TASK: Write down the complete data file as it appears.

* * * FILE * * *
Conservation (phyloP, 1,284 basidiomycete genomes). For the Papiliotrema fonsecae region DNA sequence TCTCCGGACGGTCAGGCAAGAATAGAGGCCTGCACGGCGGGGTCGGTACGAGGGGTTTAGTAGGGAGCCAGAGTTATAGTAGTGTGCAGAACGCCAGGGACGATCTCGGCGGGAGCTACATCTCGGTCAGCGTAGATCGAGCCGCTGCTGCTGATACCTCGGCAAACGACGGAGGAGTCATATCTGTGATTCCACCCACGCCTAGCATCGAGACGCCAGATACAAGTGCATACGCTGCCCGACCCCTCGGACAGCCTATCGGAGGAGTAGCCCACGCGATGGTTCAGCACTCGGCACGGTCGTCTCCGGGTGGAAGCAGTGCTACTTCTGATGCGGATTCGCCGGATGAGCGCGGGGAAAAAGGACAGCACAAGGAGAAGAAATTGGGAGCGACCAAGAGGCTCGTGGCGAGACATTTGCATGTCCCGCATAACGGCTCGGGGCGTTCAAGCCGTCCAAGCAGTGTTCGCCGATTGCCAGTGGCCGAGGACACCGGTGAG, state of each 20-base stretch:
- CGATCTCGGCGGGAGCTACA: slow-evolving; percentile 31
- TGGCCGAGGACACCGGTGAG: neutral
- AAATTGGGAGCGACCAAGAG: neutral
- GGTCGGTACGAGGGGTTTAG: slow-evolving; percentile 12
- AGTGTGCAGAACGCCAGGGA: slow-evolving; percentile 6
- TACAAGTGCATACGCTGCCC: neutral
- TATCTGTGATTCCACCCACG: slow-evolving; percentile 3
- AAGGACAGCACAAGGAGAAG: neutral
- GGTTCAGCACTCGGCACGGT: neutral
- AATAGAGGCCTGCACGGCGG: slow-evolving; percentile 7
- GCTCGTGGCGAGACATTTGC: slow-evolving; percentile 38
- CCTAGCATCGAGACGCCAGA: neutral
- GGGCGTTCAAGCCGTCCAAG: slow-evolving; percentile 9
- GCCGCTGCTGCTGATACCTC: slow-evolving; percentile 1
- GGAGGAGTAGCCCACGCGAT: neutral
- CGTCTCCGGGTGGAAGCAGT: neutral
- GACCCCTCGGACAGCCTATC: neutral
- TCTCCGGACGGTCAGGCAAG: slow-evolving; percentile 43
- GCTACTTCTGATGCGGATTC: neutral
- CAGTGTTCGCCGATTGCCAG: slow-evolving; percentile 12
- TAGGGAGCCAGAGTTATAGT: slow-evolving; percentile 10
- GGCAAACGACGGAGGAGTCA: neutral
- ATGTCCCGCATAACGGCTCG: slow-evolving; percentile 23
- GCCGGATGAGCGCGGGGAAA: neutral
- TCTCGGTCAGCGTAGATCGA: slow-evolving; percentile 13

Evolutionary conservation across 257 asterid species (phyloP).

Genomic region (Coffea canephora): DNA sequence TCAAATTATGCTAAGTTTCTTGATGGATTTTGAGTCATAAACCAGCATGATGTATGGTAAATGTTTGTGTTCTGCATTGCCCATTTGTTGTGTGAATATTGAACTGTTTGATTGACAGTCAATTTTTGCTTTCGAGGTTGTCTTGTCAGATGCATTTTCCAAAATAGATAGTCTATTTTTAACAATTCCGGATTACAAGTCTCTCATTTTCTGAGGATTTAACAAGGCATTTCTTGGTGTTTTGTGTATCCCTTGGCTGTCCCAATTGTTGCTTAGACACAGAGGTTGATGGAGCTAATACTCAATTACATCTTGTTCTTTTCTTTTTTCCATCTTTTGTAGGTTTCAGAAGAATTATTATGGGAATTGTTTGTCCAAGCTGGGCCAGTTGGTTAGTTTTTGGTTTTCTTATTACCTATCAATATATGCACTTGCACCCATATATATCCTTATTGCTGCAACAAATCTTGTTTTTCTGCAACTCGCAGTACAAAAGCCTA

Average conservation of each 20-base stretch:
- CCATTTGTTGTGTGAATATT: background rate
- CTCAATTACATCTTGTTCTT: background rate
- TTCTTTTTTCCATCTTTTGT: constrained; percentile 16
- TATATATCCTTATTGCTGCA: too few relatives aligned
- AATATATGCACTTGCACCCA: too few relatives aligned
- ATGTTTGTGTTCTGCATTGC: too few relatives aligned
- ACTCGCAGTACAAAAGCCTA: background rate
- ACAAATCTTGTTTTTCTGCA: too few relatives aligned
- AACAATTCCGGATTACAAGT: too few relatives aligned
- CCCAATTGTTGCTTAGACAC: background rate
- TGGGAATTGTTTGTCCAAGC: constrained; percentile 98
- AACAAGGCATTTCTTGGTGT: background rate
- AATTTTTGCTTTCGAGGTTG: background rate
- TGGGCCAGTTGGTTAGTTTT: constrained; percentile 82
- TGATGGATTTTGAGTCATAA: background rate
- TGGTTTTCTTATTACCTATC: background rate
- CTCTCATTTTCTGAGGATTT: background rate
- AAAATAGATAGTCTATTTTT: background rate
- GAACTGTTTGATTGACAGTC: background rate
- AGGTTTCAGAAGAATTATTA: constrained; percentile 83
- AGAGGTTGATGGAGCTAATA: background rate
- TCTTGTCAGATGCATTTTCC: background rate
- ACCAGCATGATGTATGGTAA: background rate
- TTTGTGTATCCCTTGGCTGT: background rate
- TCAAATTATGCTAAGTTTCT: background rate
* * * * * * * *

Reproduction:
Conservation (phyloP, 1,284 basidiomycete genomes). For the Papiliotrema fonsecae region DNA sequence TCTCCGGACGGTCAGGCAAGAATAGAGGCCTGCACGGCGGGGTCGGTACGAGGGGTTTAGTAGGGAGCCAGAGTTATAGTAGTGTGCAGAACGCCAGGGACGATCTCGGCGGGAGCTACATCTCGGTCAGCGTAGATCGAGCCGCTGCTGCTGATACCTCGGCAAACGACGGAGGAGTCATATCTGTGATTCCACCCACGCCTAGCATCGAGACGCCAGATACAAGTGCATACGCTGCCCGACCCCTCGGACAGCCTATCGGAGGAGTAGCCCACGCGATGGTTCAGCACTCGGCACGGTCGTCTCCGGGTGGAAGCAGTGCTACTTCTGATGCGGATTCGCCGGATGAGCGCGGGGAAAAAGGACAGCACAAGGAGAAGAAATTGGGAGCGACCAAGAGGCTCGTGGCGAGACATTTGCATGTCCCGCATAACGGCTCGGGGCGTTCAAGCCGTCCAAGCAGTGTTCGCCGATTGCCAGTGGCCGAGGACACCGGTGAG, state of each 20-base stretch:
- CGATCTCGGCGGGAGCTACA: slow-evolving; percentile 31
- TGGCCGAGGACACCGGTGAG: neutral
- AAATTGGGAGCGACCAAGAG: neutral
- GGTCGGTACGAGGGGTTTAG: slow-evolving; percentile 12
- AGTGTGCAGAACGCCAGGGA: slow-evolving; percentile 6
- TACAAGTGCATACGCTGCCC: neutral
- TATCTGTGATTCCACCCACG: slow-evolving; percentile 3
- AAGGACAGCACAAGGAGAAG: neutral
- GGTTCAGCACTCGGCACGGT: neutral
- AATAGAGGCCTGCACGGCGG: slow-evolving; percentile 7
- GCTCGTGGCGAGACATTTGC: slow-evolving; percentile 38
- CCTAGCATCGAGACGCCAGA: neutral
- GGGCGTTCAAGCCGTCCAAG: slow-evolving; percentile 9
- GCCGCTGCTGCTGATACCTC: slow-evolving; percentile 1
- GGAGGAGTAGCCCACGCGAT: neutral
- CGTCTCCGGGTGGAAGCAGT: neutral
- GACCCCTCGGACAGCCTATC: neutral
- TCTCCGGACGGTCAGGCAAG: slow-evolving; percentile 43
- GCTACTTCTGATGCGGATTC: neutral
- CAGTGTTCGCCGATTGCCAG: slow-evolving; percentile 12
- TAGGGAGCCAGAGTTATAGT: slow-evolving; percentile 10
- GGCAAACGACGGAGGAGTCA: neutral
- ATGTCCCGCATAACGGCTCG: slow-evolving; percentile 23
- GCCGGATGAGCGCGGGGAAA: neutral
- TCTCGGTCAGCGTAGATCGA: slow-evolving; percentile 13

Evolutionary conservation across 257 asterid species (phyloP).

Genomic region (Coffea canephora): DNA sequence TCAAATTATGCTAAGTTTCTTGATGGATTTTGAGTCATAAACCAGCATGATGTATGGTAAATGTTTGTGTTCTGCATTGCCCATTTGTTGTGTGAATATTGAACTGTTTGATTGACAGTCAATTTTTGCTTTCGAGGTTGTCTTGTCAGATGCATTTTCCAAAATAGATAGTCTATTTTTAACAATTCCGGATTACAAGTCTCTCATTTTCTGAGGATTTAACAAGGCATTTCTTGGTGTTTTGTGTATCCCTTGGCTGTCCCAATTGTTGCTTAGACACAGAGGTTGATGGAGCTAATACTCAATTACATCTTGTTCTTTTCTTTTTTCCATCTTTTGTAGGTTTCAGAAGAATTATTATGGGAATTGTTTGTCCAAGCTGGGCCAGTTGGTTAGTTTTTGGTTTTCTTATTACCTATCAATATATGCACTTGCACCCATATATATCCTTATTGCTGCAACAAATCTTGTTTTTCTGCAACTCGCAGTACAAAAGCCTA

Average conservation of each 20-base stretch:
- CCATTTGTTGTGTGAATATT: background rate
- CTCAATTACATCTTGTTCTT: background rate
- TTCTTTTTTCCATCTTTTGT: constrained; percentile 16
- TATATATCCTTATTGCTGCA: too few relatives aligned
- AATATATGCACTTGCACCCA: too few relatives aligned
- ATGTTTGTGTTCTGCATTGC: too few relatives aligned
- ACTCGCAGTACAAAAGCCTA: background rate
- ACAAATCTTGTTTTTCTGCA: too few relatives aligned
- AACAATTCCGGATTACAAGT: too few relatives aligned
- CCCAATTGTTGCTTAGACAC: background rate
- TGGGAATTGTTTGTCCAAGC: constrained; percentile 98
- AACAAGGCATTTCTTGGTGT: background rate
- AATTTTTGCTTTCGAGGTTG: background rate
- TGGGCCAGTTGGTTAGTTTT: constrained; percentile 82
- TGATGGATTTTGAGTCATAA: background rate
- TGGTTTTCTTATTACCTATC: background rate
- CTCTCATTTTCTGAGGATTT: background rate
- AAAATAGATAGTCTATTTTT: background rate
- GAACTGTTTGATTGACAGTC: background rate
- AGGTTTCAGAAGAATTATTA: constrained; percentile 83
- AGAGGTTGATGGAGCTAATA: background rate
- TCTTGTCAGATGCATTTTCC: background rate
- ACCAGCATGATGTATGGTAA: background rate
- TTTGTGTATCCCTTGGCTGT: background rate
- TCAAATTATGCTAAGTTTCT: background rate